“This article is not true … so WTF?” is one of several online comments I received after a recent story. In “Confessions of a Scofflaw” (May 3), I wrote that “tickets generated by red light cameras aren’t worth the paper they’re printed on,” going on to say that motorists who receive a citation after their vehicles are photographed running through a red light could file those tickets in the circular cabinet without repercussion.
Another wrote: “Same here, I have a scofflaw hold, too, from Fort Worth.”
Since 2011, a statewide “scofflaw” rule allows county tax assessor-collectors to place holds on the auto registrations of licensed drivers who don’t pay their red-light camera tickets. That law is the only leverage that cities currently have. Motorists in some counties are unable to have the holds released unless they pay their tickets first.
However, some county tax assessor-collectors have refused to enforce those holds. Tarrant County’s Ron Wright is among them. So local motorists have no reason to pay red-light tickets issued by cameras, unless these folks just feel like giving money to the city, state, and camera vendors, who all divvy up the money.
Several callers expressed similar complaints about the story, saying they were unable to release the holds on their auto registrations without forking over money: $75 with an extra $25 added for late fees. Half of the money goes to the state to help pay for regional trauma centers. The rest goes to cities that typically pay red-light camera vendors to install and maintain the equipment in exchange for a cut of the action. Revenues are in the tens of millions of dollars statewide.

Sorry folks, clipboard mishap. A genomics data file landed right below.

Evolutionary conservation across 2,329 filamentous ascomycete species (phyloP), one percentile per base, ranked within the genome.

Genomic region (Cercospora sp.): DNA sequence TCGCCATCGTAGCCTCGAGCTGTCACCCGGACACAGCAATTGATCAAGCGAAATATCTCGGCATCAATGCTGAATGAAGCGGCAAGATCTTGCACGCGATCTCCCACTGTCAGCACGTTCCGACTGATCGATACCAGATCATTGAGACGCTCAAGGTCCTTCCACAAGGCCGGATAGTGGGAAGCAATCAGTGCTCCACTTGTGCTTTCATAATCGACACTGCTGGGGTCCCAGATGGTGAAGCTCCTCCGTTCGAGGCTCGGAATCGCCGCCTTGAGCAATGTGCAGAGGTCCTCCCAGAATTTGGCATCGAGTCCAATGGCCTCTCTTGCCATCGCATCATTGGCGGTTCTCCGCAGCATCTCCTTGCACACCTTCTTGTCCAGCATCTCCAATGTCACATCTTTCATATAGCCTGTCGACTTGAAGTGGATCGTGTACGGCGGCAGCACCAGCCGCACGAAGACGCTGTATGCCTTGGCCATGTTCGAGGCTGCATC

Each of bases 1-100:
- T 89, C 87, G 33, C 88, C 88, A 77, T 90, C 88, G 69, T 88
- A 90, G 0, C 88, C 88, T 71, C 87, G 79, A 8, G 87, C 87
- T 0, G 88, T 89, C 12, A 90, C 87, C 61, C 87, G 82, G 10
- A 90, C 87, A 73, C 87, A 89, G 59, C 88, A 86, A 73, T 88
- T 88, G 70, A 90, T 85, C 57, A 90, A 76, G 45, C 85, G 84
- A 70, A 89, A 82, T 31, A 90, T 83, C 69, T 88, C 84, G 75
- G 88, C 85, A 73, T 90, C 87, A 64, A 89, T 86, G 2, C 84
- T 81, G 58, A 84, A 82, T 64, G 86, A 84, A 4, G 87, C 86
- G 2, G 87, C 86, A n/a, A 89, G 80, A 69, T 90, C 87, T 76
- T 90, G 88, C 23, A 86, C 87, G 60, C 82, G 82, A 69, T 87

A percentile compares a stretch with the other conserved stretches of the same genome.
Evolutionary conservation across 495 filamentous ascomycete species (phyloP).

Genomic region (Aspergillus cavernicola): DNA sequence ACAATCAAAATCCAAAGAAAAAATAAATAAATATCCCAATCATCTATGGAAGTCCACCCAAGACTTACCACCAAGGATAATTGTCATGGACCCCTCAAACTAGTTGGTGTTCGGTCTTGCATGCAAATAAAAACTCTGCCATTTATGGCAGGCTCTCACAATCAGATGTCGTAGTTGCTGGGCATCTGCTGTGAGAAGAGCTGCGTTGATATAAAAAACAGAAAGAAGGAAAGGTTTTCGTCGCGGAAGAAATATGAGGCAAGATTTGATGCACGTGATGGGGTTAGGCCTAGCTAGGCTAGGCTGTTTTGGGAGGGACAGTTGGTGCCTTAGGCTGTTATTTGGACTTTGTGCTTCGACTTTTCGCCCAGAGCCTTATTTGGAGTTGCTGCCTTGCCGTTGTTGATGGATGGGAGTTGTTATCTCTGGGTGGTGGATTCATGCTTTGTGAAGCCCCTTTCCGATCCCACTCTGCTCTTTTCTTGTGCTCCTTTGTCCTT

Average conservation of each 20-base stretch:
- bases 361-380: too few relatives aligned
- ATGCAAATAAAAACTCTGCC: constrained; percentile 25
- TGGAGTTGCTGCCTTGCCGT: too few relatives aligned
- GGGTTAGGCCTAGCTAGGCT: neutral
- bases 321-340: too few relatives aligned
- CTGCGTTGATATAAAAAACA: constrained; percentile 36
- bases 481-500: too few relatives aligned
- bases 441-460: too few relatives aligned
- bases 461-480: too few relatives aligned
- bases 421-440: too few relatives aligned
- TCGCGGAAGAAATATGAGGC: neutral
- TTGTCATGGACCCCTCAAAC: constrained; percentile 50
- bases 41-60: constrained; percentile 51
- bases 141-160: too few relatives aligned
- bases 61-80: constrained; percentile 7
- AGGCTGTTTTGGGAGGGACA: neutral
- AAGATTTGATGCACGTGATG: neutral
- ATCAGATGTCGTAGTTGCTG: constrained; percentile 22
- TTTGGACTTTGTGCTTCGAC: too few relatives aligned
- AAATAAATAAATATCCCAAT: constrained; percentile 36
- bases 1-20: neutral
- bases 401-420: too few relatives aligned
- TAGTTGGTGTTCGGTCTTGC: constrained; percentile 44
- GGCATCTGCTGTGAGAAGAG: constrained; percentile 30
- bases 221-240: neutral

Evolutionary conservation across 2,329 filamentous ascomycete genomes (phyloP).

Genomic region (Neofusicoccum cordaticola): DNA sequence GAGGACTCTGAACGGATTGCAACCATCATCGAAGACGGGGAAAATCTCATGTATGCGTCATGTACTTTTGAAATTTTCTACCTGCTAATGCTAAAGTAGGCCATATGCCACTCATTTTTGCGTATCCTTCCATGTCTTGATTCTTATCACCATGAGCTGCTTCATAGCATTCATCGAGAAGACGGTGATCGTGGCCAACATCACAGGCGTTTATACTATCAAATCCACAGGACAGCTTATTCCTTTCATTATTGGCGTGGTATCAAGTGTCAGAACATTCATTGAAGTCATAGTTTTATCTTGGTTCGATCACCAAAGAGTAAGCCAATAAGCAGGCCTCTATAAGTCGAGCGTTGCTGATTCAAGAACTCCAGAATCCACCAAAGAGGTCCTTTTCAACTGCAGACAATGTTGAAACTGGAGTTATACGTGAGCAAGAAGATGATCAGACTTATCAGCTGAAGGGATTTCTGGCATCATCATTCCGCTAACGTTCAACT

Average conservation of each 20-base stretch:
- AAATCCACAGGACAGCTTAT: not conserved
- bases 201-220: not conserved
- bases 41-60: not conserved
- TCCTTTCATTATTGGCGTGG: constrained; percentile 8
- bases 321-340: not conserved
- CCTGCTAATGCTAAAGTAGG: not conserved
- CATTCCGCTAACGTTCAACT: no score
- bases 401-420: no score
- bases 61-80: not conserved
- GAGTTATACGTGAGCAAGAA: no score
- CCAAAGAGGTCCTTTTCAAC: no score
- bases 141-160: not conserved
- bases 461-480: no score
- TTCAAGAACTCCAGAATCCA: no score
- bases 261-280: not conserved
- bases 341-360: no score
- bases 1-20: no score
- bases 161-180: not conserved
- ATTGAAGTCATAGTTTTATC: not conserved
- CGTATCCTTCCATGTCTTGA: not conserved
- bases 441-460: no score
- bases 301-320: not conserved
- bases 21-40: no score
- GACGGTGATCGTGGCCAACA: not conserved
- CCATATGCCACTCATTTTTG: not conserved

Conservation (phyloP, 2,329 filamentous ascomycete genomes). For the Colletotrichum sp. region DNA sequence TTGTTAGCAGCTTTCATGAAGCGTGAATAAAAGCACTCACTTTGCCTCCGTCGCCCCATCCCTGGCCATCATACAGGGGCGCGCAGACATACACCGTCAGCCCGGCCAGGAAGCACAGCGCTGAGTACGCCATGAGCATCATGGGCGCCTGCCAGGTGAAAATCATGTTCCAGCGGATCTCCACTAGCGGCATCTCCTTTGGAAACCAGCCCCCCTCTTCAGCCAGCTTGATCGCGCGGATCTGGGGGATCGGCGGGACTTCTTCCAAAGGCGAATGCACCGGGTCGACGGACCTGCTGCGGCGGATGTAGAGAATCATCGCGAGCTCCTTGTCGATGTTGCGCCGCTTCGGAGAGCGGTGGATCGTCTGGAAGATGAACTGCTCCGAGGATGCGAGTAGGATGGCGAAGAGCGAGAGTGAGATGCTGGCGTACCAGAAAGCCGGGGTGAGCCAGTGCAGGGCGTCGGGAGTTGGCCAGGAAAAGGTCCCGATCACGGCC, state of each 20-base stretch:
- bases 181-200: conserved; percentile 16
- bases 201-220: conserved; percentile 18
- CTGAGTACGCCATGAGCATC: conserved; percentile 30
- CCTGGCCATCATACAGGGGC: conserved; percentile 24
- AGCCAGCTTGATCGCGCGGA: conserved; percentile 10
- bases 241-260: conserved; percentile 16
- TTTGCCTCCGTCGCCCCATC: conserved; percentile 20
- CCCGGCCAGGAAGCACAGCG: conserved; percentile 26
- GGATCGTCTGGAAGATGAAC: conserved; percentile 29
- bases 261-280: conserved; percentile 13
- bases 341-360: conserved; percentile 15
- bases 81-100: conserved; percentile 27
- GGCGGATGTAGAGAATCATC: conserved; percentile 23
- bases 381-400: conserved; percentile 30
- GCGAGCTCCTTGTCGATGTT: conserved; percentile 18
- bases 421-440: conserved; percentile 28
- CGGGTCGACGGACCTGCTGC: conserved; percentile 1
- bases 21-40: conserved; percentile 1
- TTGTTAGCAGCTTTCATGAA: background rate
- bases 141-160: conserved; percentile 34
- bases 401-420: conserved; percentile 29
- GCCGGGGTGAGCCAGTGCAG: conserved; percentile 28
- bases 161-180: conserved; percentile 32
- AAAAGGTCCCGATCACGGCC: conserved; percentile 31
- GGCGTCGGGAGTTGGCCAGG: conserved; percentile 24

Readers who complained about our article described various situations in which they went to renew their registrations but were prevented because of scofflaw holds. However, in each of those cases, the motorist was attempting to renew his or her registration at a retail outlet such as a Walmart or Fiesta. Circumventing the hold requires renewing your registration through the mail or in person at one of the eight tax assessor-collector locales spread around Tarrant County, not at the supermarket.
“We will process their registration,” tax collector Wright told me. “If they try to do it in a grocery store or online, the [state] system will not allow that registration to go through. But if they come to our office, we override that and issue the registration.”
Fort Worth allowed the implementation of red light cameras in January 2008. Currently there are 58 cameras at 44 intersections generating about $9 million a year in fines. After paying the camera vendor about $3 million, Fort Worth and the state split the rest. Fort Worth also collects late fees that do not have to be split with the state. Fort Worth spends its share on traffic signals and signs and other intersection improvements to eliminate accidents.
About 37,000 citations were issued in Fort Worth in 2008. That number has increased every year, according to records provided by the city. In 2016, more than 231,000 citations were issued. That would have generated $17 million if everyone paid his fine on time.
But many motorists have stopped paying the fines altogether over the years because unpaid red-light camera tickets don’t lead to arrest warrants or bad credit reports. Some counties began relying on the scofflaw rule passed in the late 1990s to allow them to place holds on auto registrations for unpaid traffic fines, including red-light camera tickets.